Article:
It is the hypothetical enthalpy change that would occur if the reaction were carried out under standard conditions, ie when reactants in their standard states are converted to products in their standard states at 298K
What does Hess’s law state?
Hess’s law states that enthalpies of reactions are additive
What are the heats of reaction related to?
They are related to changes in energy associated with the break-down and formation of chemical bonds
What is bond energy, or bond dissociation energy?
It is the average of the energy required to break a particular type of bond in one mole of gaseous molecules
What is entropy (S)?
It is the measure of the disorder, or randomness, of a system
What are the units of entropy?
They are energy/temperature, commonly J/K or call/K
How does order relate to entropy?
The greater the order in a system, the lower the entropy
Do solids have a higher or lower entropy than a gas?
They have a lower entropy than a gas because individual molecules in the gaseous state are moving randomly, while individual molecules in a solid are constrained in place
What does the second law of thermodynamics state?
It states that all spontaneous processes proceed such that the entropy of the system plus its surroundings increases:
When does a system reach its maximum entropy?
It reaches it at equilibrium
What does Gibbs Free Energy do?
It combines the two factors which affect the spontaneity of a reaction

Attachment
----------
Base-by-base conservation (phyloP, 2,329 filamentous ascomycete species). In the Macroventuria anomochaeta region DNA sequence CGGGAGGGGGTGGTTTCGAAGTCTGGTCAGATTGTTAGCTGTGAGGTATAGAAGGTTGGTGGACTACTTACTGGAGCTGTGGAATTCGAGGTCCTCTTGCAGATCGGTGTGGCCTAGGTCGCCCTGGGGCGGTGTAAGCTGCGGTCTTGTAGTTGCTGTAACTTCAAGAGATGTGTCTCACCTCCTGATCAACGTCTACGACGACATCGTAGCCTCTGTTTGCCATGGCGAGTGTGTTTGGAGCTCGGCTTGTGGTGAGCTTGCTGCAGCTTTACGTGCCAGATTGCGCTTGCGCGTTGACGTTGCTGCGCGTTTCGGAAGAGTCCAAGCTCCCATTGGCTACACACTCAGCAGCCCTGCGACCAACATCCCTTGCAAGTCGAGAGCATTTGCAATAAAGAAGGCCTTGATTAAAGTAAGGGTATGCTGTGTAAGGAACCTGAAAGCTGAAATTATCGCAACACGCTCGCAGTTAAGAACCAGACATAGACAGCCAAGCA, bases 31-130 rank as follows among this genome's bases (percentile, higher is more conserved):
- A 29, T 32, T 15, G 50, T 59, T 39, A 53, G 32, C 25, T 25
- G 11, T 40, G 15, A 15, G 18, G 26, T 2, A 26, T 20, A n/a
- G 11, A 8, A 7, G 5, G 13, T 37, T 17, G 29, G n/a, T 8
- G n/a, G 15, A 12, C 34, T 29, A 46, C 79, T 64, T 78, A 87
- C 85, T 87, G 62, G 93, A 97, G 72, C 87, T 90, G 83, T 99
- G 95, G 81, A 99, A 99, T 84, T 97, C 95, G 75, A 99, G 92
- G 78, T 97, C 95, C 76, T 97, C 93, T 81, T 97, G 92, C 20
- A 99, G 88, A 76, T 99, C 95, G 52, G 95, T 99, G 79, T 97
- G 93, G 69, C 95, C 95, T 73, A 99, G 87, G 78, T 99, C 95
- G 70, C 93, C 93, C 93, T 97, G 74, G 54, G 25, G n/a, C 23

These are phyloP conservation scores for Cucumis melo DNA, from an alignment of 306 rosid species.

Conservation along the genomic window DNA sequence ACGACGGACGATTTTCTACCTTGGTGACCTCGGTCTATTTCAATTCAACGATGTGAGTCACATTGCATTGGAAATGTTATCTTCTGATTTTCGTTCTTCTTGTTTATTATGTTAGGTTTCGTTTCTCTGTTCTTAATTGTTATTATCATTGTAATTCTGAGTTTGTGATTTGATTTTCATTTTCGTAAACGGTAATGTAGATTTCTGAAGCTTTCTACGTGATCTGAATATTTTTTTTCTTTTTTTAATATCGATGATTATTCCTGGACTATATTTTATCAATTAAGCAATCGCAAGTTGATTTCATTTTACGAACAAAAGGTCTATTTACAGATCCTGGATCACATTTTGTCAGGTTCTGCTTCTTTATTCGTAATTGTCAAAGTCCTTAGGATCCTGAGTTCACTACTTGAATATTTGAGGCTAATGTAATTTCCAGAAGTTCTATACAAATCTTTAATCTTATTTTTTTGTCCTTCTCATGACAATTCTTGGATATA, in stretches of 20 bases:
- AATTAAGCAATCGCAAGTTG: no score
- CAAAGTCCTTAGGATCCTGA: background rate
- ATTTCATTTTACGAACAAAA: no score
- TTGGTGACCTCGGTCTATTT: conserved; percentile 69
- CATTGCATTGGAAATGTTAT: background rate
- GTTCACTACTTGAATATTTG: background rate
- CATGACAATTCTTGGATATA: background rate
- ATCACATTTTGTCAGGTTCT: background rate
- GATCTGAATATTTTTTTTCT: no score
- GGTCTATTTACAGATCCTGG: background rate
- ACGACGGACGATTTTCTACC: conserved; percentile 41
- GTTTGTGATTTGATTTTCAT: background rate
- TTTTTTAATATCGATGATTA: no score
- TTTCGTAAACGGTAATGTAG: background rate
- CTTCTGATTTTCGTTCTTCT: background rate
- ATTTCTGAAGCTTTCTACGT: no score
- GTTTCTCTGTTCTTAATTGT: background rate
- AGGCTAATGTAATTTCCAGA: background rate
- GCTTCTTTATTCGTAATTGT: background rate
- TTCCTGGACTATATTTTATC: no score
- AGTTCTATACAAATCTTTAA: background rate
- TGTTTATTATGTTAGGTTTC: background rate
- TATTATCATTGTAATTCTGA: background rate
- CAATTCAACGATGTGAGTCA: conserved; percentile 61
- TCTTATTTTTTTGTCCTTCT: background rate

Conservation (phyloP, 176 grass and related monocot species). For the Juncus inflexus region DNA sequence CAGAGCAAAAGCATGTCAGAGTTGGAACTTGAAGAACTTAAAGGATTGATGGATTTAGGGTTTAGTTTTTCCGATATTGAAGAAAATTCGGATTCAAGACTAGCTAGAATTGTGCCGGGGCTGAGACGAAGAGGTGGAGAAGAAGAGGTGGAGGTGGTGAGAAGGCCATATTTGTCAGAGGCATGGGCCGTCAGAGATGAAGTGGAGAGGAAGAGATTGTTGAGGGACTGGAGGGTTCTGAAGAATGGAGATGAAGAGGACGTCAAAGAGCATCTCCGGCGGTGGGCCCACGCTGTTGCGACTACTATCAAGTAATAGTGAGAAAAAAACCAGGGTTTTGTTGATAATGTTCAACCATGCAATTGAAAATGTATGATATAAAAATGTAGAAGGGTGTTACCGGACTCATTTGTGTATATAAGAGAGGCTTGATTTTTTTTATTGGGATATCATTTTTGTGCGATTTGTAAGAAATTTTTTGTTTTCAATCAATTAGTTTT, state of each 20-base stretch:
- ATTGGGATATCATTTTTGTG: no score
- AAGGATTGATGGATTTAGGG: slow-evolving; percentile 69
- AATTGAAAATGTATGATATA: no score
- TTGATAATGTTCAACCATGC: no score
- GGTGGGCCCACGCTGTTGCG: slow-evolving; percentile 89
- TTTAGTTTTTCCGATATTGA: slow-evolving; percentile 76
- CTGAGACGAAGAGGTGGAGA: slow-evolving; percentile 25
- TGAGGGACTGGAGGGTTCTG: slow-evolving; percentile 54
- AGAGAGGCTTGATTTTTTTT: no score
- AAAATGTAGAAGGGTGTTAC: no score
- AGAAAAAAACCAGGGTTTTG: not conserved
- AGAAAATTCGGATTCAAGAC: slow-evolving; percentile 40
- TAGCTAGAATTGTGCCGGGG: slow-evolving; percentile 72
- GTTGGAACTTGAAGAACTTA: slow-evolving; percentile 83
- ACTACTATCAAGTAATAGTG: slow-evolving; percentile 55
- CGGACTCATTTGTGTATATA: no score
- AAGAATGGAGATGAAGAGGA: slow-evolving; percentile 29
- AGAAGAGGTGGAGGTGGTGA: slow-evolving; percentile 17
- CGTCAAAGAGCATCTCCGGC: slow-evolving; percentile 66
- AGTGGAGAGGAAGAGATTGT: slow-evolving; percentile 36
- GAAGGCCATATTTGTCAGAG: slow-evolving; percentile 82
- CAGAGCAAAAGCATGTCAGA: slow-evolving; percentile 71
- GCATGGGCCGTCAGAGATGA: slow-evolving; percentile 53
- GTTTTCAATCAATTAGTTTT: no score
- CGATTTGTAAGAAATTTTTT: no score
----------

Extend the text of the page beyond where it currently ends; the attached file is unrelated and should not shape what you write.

What are the two?
Changes in enthalpy, and changes in entropy
What does the change in free energy of a system represent?
It represents the maximum amount of energy released by a process, occurring at constant temperature and pressure
What is the equation?
G = H – TS
What does it mean if G is negative?
The reaction is spontaneous
What does it mean if G is positive?
The reaction is nonspontaneous
What does it mean if G is zero?
The system is at equilibrium
If enthalpy is negative and entropy is positive, is the reaction spontaneous, when?
It is spontaneous at all temperatures
If the enthalpy is positive and the entropy is negative, is the reaction spontaneous, when?
It is nonspontaneous at all temperatures
If the enthalpy and entropy are both positive, is the reaction spontaneous, when?
It is spontaneous only at high temperatures
If the enthalpy and entropy are both negative, is the reaction spontaneous, when?
It is spontaneous only at low temperatures
What does the rate of a reaction depend upon?
It depends upon the activation energy
Does it depend on G?
It does not depend on G
What is the standard free energy
It is defined as the G of a process occurring at 25C and 1atm pressure, and for which the concentrations of any solutions involved are 1 M
What is the standard free energy of formation?
It is the free-energy change that occurs when 1 mol of a compound in its standard state is formed from its elements in their standard states under standard conditions
What is the standard free energy of formation of any element in its most stable form?
Zero
What is the standard free energy of reaction?
It is the free energy change that occurs when that reaction is carried out under standard state conditions, i.e., when the reactants in their standard states are converted to the products in their standard states, at standard conditions of T and P
What is the reaction quotient (Q)?
It is the products raised to their amounts divided by the reactants raised to their amounts